The rejection of MGTOW


Roosh has published a short article which is a rethinking of a book he wrote with advice to women on how to find a man. In the piece he reassesses his previous thinking post facto his own spiritual awakening. I consider it to be the best thing he has written since re-launching his website. One thing that I will give Roosh is his ability to clearly examine his previous held beliefs and to objectively pull them apart. It makes for interesting reading.

But I found his contemplation on men choosing to opt out of the dating and marriage market to be the most valuable for this corner of the internet.

And you should leave those men alone. Let them remain single and shout to the world that divorce is unfair and life is stacked against them while they pursue fornication or masturbation. Since the fall of Adam and Eve, life has been difficult for both men and women. Traps set by the demons are all around us, but those traps should not stop us from serving God in one of His most important sacraments: marriage. A man who is scared of marriage because of divorce has put worldly concerns above trust in God. He has no faith that God will deliver him from any future tribulation, and is more concerned with his money and comforts.

This is so refreshing to hear in this context. I have long held no cause with the MGTOWs and their ilk. I personally understand from my own experience that there is a time of grieving and loss when a marriage ends. But eventually you have to get on with things. Writers and commentators that encourage men to not enter the marriage or dating market in the first place are only encouraging defeatism. That is not a path of men. We take risks. Perhaps there will be a reward, and perhaps not. Perhaps the decision to take a risk; to place your trust in events outside your control; to deal with the issues and problems that arise; to taste failure and despair; to pick yourself up and move on and risk again, all of these events contribute to create you as a man in a physical and spiritual sense.

You are the sum of the lessons you have learnt from your experiences. And often the lessons best learnt are those that have the most bitter taste.

Let’s say I get married to a Christian woman and she later becomes influenced by Satan and divorces me. She takes my house and most of my money. Should I curse God for this misfortune? Quite the opposite. I should thank Him for putting me through a trial that is designed to deepen my faith in a way that only God knows. Perhaps I would have sacrificed my salvation if I had stayed with that woman. Perhaps the house and money distanced me from God in a way I couldn’t see. Besides, why did I accumulate so many possessions? Is it through serving God that a man’s fortune is amassed? If I marry a woman who I believe is sent by God, and she later divorces me, I have nothing to lament, for that is God’s will. The problem is therefore not unfair divorce laws, or that marriage is rigged against men, but a lack of faith. Christian men should not let Caesar’s laws prevent them from serving God through marriage, an institution that He created for us.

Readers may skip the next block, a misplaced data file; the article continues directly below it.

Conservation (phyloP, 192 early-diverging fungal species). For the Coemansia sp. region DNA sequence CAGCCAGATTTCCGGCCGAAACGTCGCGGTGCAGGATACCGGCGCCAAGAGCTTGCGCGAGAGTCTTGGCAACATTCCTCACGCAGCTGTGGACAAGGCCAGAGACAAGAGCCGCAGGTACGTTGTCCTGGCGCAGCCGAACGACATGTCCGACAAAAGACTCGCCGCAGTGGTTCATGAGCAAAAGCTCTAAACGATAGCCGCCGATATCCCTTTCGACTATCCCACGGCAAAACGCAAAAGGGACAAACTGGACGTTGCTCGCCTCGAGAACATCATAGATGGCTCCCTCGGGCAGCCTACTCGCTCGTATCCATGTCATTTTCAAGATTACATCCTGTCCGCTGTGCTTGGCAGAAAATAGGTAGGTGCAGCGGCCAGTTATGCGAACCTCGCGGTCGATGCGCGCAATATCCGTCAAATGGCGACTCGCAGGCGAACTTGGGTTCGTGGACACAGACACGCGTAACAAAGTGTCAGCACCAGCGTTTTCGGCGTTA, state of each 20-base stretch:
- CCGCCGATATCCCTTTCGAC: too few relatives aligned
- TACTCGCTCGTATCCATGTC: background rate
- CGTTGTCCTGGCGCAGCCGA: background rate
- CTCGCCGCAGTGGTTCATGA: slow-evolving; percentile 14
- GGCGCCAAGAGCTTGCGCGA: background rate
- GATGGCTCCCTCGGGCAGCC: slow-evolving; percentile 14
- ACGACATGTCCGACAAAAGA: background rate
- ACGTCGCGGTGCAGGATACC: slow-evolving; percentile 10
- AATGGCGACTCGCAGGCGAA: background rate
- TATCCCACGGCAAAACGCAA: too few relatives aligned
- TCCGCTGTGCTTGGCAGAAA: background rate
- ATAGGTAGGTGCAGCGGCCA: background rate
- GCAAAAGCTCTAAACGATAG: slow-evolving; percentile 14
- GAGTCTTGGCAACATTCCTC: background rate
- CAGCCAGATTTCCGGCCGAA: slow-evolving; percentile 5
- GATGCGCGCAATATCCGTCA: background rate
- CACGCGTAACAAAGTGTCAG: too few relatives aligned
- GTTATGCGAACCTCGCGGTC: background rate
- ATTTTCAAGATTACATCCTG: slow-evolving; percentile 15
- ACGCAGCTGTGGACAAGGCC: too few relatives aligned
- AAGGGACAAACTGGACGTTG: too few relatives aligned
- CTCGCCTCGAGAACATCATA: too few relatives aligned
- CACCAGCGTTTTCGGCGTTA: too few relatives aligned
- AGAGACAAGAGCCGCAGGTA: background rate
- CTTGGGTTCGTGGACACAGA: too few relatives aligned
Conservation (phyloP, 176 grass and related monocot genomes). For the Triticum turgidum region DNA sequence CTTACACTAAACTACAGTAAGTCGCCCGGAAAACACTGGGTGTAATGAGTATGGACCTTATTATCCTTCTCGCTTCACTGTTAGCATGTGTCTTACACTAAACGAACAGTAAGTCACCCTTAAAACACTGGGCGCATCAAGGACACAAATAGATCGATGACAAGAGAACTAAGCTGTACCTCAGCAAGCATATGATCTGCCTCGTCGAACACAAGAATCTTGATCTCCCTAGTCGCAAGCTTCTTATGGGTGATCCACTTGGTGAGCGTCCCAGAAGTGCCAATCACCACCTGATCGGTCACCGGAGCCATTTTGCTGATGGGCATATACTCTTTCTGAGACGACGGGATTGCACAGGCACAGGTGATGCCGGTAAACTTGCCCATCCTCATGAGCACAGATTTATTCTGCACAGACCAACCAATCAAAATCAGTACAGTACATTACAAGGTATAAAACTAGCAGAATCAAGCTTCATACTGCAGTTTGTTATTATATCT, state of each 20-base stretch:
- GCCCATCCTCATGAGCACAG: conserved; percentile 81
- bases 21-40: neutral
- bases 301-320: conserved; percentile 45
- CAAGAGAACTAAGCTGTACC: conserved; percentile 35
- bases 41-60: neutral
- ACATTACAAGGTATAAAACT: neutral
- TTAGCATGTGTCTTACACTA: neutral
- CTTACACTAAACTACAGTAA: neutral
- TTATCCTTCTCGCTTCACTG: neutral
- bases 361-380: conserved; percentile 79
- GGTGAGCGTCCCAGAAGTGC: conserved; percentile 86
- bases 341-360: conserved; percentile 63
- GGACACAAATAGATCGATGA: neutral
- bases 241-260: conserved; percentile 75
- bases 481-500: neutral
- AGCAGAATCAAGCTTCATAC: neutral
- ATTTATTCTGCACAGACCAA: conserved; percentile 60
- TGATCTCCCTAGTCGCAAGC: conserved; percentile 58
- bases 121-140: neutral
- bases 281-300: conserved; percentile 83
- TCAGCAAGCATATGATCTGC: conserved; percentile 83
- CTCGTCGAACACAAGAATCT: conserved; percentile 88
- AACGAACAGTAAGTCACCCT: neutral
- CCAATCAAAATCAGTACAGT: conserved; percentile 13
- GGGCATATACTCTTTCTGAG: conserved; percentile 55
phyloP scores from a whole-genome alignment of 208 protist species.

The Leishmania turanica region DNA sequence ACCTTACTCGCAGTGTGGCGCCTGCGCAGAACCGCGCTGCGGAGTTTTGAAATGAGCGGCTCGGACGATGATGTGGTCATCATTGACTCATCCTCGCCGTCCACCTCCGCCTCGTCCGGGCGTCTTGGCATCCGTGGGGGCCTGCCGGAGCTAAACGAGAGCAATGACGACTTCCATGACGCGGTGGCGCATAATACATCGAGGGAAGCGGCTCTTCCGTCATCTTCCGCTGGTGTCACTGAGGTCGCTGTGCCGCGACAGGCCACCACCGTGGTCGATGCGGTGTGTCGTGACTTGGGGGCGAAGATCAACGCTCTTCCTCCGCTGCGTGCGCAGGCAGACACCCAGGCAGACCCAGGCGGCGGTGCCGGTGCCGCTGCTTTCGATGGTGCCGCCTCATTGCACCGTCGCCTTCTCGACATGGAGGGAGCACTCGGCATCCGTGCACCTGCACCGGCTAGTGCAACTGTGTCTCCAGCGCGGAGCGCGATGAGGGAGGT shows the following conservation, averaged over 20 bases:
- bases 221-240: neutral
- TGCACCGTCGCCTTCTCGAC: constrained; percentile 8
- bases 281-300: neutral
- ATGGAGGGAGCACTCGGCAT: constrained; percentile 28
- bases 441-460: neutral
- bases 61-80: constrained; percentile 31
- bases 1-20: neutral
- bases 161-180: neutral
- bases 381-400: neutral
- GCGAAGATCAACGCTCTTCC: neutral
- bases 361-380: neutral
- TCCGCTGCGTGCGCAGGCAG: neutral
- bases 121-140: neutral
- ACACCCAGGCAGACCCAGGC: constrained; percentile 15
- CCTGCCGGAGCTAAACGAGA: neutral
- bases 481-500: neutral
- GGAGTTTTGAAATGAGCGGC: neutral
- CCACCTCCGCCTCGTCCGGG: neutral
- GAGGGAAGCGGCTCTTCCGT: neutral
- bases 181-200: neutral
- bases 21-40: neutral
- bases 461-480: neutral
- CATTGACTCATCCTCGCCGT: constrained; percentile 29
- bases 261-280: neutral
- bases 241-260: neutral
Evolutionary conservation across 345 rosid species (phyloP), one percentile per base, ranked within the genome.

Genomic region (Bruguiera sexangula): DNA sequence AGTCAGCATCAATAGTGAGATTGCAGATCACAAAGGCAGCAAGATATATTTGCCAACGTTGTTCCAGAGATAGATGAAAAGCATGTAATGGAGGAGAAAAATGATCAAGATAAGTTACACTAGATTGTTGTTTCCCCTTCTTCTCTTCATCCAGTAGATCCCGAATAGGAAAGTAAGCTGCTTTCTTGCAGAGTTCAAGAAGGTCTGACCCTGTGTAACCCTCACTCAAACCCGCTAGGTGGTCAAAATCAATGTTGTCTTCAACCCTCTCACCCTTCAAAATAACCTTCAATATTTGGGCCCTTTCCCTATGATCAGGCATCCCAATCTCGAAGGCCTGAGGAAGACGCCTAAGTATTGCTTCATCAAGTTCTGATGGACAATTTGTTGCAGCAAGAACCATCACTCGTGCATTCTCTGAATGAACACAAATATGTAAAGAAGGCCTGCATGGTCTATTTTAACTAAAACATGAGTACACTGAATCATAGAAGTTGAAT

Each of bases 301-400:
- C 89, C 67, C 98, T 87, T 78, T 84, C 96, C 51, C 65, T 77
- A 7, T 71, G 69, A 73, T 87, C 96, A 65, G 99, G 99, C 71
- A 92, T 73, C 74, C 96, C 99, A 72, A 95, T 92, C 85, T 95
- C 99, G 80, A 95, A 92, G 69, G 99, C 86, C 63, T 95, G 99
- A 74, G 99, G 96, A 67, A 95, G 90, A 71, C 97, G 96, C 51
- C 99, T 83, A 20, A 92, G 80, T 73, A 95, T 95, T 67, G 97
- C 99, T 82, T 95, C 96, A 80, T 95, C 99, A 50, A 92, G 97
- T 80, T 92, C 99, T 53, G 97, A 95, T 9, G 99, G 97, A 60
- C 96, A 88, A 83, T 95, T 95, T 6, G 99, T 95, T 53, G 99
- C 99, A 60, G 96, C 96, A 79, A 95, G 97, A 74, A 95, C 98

I look back on my own life, a fair part of which lies exposed in my books, and all of the ups and downs have contributed to making me as I stand today. One of the very biggest downs in my life, my divorce, directly led to me returning to the Catholic Church. What I lost thus pales into insignificance with what I gained. There was a moment, a very brief moment in that awful time when I seriously contemplated choosing relief in the form of the bottle. I chose to reject that temptation. And after, I gained something far more valuable.

We will all receive trials and tribulations, but it is how we each deal with those predicaments and how we rise above them that separate us. In the end the choices are glory or destruction.

MGTOW not only chooses destruction, it then seeks to drag in other men so that misery can find solace in company. It is an existence without hope. It is a state that is not worthy of men. Seek to surround yourself with men who rise above their moments of great testing. Ultimately, you must become that kind of man yourself. We can all choose. Every moment every day we can choose. Choose, wisely.

Originally published at Pushing Rubber Downhill. You can purchase Adam’s books here.

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Adam Piggott writes about all things red pill and nationalist right. He examines what it means to be a man in the modern world and gives men advice beyond the typical 'how to pull chicks', (although he does that too.) He plays the guitar, smokes cigars, drinks wine and rum, rides motorbikes, is bad at cricket, and distrusts any man who has no redeeming petty vices. He does his best to be a reality check to any Millennials or progressives so unfortunate as to cross his path.